“The Orway IQ Board feels Marnu’s vision for our company leverages our strong digital foundations, embraces an innovation mindset, builds on our customer-centric culture and invests in the capability of our people,” the company said.

Condra delivers fully automated overhead crane to South Africa PGM operation

Condra says it has developed fully automated overhead crane capability, with the first machine of this type recently delivered to a South Africa platinum group metals operation.

Marc Kleiner, Condra’s Managing Director, said the company was making full use of new developments in sensors, controls and software to offer a very precise positioning capability in automated applications, with the company aware of an industry shift towards more automated operations.

“This is a capability that we will offer to our customers as an option,” Kleiner said. “We will mainly, but not solely, target the copper mines, especially tankhouse and copper-leaching applications where we have extensive experience.”

Condra’s announcement follows the increasing sophistication of its semi-automated installations, which began in 2003 with a grabbing crane installed at a Durban spice company to pick spices and transport them to specific points for release over hoppers, the company said.

At Sibanye Stillwater’s Marikana platinum mine (owned by Lonmin prior to Sibanye-Stillwater’s acquisition of the company), the fully-automated machine recently installed and commissioned is a 16 t, 16 m-span double-girder electric overhead travelling grabbing crane. It features a customer-specified mechanical rope grab in place of the hydraulic alternative to deliver the improved durability of mechanical operation within Marikana’s abrasive operating environment, Condra said.

There are dual hoists in the design; one to raise and lower the load, the other to mechanically close the grab by means of an internal sheave arrangement to overcome the spring-loaded open state.

Variable speed drives are fitted throughout the crane, delivering maximum speeds of 10 m/min on the lift, and 20 m/min and 40 m/min on the cross-travel and long-travel respectively. Four long-travel motors deliver the materials handling equivalent of four-wheel-drive, enabling automated control of all four wheels for precise crane positioning accurate to within 5 mm.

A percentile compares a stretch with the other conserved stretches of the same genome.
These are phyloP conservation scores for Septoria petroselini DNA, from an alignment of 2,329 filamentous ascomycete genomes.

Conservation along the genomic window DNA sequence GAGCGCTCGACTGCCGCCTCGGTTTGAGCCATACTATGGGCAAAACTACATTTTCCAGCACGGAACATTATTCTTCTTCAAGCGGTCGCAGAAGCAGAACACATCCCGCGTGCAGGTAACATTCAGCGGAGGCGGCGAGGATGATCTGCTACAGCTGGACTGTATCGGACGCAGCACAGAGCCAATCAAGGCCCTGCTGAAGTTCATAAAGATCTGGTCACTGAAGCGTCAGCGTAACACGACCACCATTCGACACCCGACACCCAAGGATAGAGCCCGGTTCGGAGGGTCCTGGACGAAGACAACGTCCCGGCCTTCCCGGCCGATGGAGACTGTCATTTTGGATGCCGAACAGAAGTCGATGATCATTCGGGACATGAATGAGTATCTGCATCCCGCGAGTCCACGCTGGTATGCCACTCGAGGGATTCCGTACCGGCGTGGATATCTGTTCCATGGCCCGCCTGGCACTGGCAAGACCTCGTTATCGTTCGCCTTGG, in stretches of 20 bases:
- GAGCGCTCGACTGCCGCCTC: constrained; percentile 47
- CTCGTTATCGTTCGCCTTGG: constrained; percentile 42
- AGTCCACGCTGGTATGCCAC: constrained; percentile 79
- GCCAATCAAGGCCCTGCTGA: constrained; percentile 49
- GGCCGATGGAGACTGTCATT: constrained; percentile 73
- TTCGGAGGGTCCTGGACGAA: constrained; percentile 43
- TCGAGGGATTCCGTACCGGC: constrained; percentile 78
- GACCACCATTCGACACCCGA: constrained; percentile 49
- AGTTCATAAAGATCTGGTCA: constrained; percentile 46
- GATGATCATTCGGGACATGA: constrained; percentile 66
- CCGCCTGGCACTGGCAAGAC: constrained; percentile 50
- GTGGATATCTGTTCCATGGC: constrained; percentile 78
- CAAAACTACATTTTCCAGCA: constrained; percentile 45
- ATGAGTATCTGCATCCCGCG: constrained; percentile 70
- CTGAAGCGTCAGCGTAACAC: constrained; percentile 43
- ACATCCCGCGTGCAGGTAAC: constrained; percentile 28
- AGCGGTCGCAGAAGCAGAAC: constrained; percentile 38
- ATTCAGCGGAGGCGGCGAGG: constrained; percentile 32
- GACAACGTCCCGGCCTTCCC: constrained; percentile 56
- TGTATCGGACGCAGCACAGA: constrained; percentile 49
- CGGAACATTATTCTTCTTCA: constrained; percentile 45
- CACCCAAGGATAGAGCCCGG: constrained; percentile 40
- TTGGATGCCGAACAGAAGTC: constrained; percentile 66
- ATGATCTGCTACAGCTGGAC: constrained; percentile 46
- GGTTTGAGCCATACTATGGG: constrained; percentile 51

The crane is fully automated with a manual override, according to Condra, and is programmed by an operator from a remotely located control room, where on-screen monitoring is complemented by visual monitoring capability via closed-circuit television.

Condra’s fully automated option applies across the company’s product offering of single girder and double-girder overhead travelling cranes, gantry cranes, bridge cranes and cantilever cranes for markets worldwide, it said.

These machines go up to heavy duty Class 4, with a focus on product quality and reliability to the standards of ISO, GOST and other internationally recognised quality control bodies, Condra said.

Two lines of hoists are manufactured in several standard models suited to most mining, industrial and general applications, from 1 t to 500 t, with motors bought from external suppliers.

Terra Drone lifts off in South Africa with Sibanye-Stillwater underground demonstration

Terra Drone South Africa has shown off its surveying expertise to Sibanye-Stillwater, with one of its drones successfully navigating a 3m x 3 m tunnel at one of the gold and PGM miner’s underground assets.

A simultaneous localisation and mapping-equipped drone was able to realise “stable automatic navigation” under a “non-GPS environment,” Terra Drone said. The result was the generation of a highly accurate 3D model.

Terra Drone said the many injuries caused by fall of rock incidents in Africa could be somewhat alleviated through the use of accurate surveying and inspection.

“We believe that this technology (drone mapping) will improve safety and work efficiency in Africa’s mining industry in the future,” the company said.

Teppei Seki, Terra Drone Chief Operating Officer, said he was delighted to have carried out such a demonstration with Sibanye-Stillwater. He said the company would now focus on volume calculation by “making 3D measurements of stopes, survey and inspection for ore path and vertical shaft with Sibanye-Stillwater”.

The collaboration is expected to be a “giant step” towards opening up the development of more underground mines in Africa in the future, he added.

Terra Drone is a leading commercial drone technology company that is expanding. It has a branch in South Africa along with nine others in the world covering mining, oil & gas and electricity solutions.

DRDGOLD completes WRTRP acquisition, welcomes Sibanye-Stillwater as shareholder

DRDGOLD has completed the acquisition of Sibanye-Stillwater’s West Rand Tailings Retreatment Project (WRTRP) assets in South Africa, over nine months since the deal was initially announced.

Niël Pretorius, DRDGOLD CEO, said the acquisition was key to the company’s growth strategy, increasing its gold reserves by 90% to 5.75 million ounces.

“The way is now clear for us to expedite phase one of our phased plan for the development of WRTRP, to be known going forward as Far West Gold Recoveries,” he said.

“Phase one involves the upgrading of the Driefontein 2 plant to process tailings from the Driefontein 5 dump at a rate of between 400,000 and 600 000 tonnes per month and depositing the residue on the Driefontein 4 tailings dam.”

DRDGOLD has secured a R300 million ($22.6 million) revolving credit facility from a South African financial institution for phase one, and confirmed orders for most of the long-lead items, according to Pretorius. This is all geared towards production in the March quarter of 2019.

Sibanye-Stillwater now holds 38.05% of DRDGOLD and is entitled to exercise – within 24 months – an option for cash to increase its shareholding by up to 50.1%.